It was clear that no one in the room realized that jazz here was totally out of context, and that the only way to fully experience this music is to be in an "affirmative action" crowd made up of at least 65% black folks. Only half of the experience is derived from what happens onstage, the other half comes to life from those listening. It's the old "call and response" that feeds the musicians and floats under them in a way that provides the impetus for creativity -- the "music". It's the same element that a rousing black gospel choir provides for the preacher to soar over and drives the frenzy that good preaching evokes and sets up the spontaneous altar shuffle, the occasional swoon -- and the "speaking in tongues" phenomena. Black audiences relate to performers one-on-one. The response is immediate, passionate, noisy, with shouts of appreciation of any especially inventive phrase -- and right in the middle of a riff! They're participants in the performance. They're sophisticated and pick up every nuance and the players know it. Musicians work as hard to bring that to life in an audience as black preachers do to get folks to "testify!"

It was clear that those two very accomplished white musicians last night were striving to bring the audience into their realm, but they were left with only the notes. They had no idea of how to produce the jazz experience in that "civilized" room. I'm not even sure that they knew that they have only partial control over the end product -- the music. I wonder if they know that the notes that they play may be on the charts on the music stands before them -- but that the music is in the people they are trying so hard to emulate. These audiences don't have a clue.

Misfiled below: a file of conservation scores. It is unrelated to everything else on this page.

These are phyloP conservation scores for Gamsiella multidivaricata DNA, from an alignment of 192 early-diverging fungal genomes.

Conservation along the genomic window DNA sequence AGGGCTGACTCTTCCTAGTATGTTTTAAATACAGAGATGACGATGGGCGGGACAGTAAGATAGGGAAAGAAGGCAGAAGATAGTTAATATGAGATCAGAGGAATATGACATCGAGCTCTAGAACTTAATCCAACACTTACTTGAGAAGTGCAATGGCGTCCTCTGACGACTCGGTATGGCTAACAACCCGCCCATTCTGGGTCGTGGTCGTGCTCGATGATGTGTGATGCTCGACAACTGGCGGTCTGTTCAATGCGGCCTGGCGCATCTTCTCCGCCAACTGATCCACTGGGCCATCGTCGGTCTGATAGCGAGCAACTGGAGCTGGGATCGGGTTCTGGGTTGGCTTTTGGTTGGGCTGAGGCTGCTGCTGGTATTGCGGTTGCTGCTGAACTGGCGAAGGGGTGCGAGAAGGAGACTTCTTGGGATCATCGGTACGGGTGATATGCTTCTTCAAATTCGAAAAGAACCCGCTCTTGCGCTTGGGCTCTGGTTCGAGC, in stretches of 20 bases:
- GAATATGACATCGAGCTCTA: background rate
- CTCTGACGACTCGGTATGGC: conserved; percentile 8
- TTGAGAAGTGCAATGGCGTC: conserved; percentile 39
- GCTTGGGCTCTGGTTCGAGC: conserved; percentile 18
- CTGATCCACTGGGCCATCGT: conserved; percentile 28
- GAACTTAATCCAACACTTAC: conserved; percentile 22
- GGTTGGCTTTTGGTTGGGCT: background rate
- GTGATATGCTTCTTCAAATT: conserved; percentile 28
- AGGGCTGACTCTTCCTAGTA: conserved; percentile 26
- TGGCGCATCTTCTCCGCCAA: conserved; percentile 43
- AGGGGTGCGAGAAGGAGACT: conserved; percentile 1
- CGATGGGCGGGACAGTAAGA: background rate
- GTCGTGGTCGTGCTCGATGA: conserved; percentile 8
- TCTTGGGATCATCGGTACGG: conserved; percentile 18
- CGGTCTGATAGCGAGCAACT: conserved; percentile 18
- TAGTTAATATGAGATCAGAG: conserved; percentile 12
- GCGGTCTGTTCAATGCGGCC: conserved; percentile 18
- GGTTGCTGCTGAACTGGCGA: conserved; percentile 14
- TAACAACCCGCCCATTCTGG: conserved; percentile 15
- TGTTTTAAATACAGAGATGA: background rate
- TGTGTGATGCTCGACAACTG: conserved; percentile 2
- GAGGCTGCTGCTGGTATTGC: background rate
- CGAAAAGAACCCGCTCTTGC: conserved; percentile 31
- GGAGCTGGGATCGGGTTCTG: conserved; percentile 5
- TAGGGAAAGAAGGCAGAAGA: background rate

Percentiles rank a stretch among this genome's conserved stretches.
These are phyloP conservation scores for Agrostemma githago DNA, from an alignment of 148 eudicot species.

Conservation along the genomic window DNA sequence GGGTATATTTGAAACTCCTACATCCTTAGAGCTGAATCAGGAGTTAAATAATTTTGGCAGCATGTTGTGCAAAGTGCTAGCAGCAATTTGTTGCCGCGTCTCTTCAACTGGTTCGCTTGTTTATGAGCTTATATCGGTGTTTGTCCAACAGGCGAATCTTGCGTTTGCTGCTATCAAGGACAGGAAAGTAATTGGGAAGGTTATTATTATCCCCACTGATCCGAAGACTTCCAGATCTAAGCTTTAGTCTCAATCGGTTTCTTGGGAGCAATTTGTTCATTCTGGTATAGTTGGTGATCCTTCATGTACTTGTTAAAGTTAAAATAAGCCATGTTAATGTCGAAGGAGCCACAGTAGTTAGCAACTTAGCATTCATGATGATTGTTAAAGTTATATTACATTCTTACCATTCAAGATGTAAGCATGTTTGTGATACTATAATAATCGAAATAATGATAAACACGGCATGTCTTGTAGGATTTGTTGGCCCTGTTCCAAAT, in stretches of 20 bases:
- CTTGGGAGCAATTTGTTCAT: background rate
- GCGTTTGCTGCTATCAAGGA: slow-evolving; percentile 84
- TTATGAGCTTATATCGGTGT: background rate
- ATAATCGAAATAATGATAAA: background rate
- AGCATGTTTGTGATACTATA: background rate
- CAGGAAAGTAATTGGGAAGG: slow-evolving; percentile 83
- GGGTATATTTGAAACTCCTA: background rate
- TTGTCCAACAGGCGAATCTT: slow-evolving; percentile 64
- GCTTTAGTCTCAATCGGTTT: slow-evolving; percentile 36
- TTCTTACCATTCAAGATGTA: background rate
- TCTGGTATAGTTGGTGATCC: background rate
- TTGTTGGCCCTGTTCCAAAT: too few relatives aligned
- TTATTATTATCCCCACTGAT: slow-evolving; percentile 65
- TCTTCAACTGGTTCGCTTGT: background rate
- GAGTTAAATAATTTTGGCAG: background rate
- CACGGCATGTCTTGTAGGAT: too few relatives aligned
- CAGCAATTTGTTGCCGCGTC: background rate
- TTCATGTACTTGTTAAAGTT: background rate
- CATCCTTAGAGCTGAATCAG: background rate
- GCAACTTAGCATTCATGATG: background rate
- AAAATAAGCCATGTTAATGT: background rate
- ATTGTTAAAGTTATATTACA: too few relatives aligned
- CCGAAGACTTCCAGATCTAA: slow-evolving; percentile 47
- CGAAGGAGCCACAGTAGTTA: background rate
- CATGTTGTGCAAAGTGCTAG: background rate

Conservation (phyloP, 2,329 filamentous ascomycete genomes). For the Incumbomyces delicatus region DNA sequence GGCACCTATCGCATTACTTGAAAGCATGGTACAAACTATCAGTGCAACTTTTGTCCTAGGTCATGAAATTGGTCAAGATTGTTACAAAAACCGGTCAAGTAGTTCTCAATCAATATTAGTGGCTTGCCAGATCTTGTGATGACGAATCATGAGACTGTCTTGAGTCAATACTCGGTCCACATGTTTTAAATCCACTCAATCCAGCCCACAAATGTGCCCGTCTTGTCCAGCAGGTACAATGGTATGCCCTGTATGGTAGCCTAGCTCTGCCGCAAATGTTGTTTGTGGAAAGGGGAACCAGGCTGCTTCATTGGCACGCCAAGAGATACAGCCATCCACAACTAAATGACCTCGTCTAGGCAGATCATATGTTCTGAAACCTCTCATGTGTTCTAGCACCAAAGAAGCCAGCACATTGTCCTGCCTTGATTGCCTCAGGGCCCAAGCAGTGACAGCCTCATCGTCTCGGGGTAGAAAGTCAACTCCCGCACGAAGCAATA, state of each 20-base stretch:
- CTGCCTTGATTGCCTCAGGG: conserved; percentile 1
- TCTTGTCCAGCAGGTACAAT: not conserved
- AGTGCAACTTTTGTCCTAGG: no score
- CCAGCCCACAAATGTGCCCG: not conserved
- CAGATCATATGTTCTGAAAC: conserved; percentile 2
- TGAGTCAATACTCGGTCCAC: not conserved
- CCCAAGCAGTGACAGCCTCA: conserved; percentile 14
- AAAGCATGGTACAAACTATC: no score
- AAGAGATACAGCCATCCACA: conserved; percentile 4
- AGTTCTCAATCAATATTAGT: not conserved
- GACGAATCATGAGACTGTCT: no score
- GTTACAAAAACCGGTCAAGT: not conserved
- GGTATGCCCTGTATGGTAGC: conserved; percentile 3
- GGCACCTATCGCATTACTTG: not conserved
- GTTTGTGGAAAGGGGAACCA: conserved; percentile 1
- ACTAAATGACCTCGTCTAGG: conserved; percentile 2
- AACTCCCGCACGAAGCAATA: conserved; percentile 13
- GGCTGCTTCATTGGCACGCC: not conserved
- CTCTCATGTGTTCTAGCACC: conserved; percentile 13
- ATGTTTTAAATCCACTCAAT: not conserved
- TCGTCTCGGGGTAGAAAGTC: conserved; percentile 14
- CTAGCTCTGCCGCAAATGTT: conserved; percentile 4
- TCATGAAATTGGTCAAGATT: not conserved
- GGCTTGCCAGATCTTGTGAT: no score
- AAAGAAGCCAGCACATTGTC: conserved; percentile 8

The black kids who are wielding the guns on our streets probably have no idea that the product being so faithfully imitated in Matt's 80-piece middle school jazz band, and that which was being presented last night at Rossmoor originated on the streets, in the clubs, in the choir lofts of street-front churches is their legacy -- bought and paid for by much pain and humiliation by black musicians who preceded them. They've lost sight of that blacks created America's only original internationally-celebrated art form by a lifetime. Perhaps they never knew. Where would they have learned about themselves and their culture -- about jazz?

Because the links have never been made to a culture that continues to enrich the world, these kids are bereft of a crucial connection to their own souls. Self-hatred has been internalized to the point where what we're seeing may actually be a leaderless revolution" misnamed - "Crime in the Streets." Life has been cheapened by successive wars communicated by successive major developments in the delivery of information to masses now armed to emulate the destruction on their own scarred and crime-ridden city streets of neighborhoods that exist in a state of hopelessness.